• Linn Magik DS. Very musical, with deep sound stage, amazing dynamics and crystal sharp voices.
  • Naim ND5 XS. A similar level of quality to the Linn. Some things sounded slightly better on one and some on the other.
  • Naim ND5 XS with the external XPS power supply. There was a clear improvement, but at triple the price the improvement did not seem to justify the money.

The choice between Linn and Naim could not be made on music quality, so I chose on price and the ease of use of the software.

Linn Majik DS

The result

Overwhelming sound. Music streaming has worked better than I dreamed, opening new depths of detail so that recordings I thought dull have now come to life. The dynamics of pop are overwhelming, pressing against my chest and surrounding me; and similarly for the rhythmic power of strings and percussion. For the best CD recordings, there is so much to listen to, that it’s entirely about enjoying the music rather than worrying about the supposed limits of the technologies.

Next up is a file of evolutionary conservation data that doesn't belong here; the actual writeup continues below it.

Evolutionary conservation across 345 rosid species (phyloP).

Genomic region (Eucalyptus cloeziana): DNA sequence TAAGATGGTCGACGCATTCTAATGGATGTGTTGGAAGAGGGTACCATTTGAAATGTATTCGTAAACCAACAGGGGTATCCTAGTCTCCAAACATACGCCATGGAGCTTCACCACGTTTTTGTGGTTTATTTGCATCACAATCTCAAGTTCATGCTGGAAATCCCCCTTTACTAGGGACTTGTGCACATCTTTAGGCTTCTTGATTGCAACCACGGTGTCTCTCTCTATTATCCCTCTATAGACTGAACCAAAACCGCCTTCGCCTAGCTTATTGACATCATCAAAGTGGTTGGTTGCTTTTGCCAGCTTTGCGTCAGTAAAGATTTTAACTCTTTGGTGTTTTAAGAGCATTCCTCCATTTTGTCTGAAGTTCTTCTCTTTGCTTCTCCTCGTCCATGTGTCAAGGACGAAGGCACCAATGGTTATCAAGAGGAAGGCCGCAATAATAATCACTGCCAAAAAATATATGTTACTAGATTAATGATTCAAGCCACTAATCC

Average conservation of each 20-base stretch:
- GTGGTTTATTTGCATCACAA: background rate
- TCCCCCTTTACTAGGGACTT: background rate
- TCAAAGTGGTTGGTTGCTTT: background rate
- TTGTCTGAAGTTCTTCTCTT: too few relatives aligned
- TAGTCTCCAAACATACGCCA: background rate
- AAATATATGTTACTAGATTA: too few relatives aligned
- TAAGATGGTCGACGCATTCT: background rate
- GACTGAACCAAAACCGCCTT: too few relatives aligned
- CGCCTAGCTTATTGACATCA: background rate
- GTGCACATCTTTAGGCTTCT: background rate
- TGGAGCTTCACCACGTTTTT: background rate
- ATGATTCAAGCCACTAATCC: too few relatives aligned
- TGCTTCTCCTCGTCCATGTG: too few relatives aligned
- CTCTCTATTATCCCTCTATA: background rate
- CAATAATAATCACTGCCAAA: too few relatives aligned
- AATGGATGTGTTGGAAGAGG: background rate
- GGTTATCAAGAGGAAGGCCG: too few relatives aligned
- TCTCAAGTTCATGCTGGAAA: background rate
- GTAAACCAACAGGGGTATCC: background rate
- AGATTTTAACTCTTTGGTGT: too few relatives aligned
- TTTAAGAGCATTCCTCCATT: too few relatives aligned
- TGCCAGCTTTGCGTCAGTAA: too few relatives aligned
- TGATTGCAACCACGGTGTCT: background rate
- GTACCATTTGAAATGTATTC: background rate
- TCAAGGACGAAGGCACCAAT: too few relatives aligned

Recording limits. The change has also exposed the full glory and horrors of microphone technique, mixing and compression. For the very best, go for recent digital downloads of 24-bit recordings at 96 kbps (or 192 kbps) – more precision, and more detail.

Flexibility. Once I was through the cataloguing problem and had mastered Kinsky, it was easy, and more flexible and convenient than CDs had ever been.

7 comments to Music streaming versus high-end CD

  • Malcolm Robertson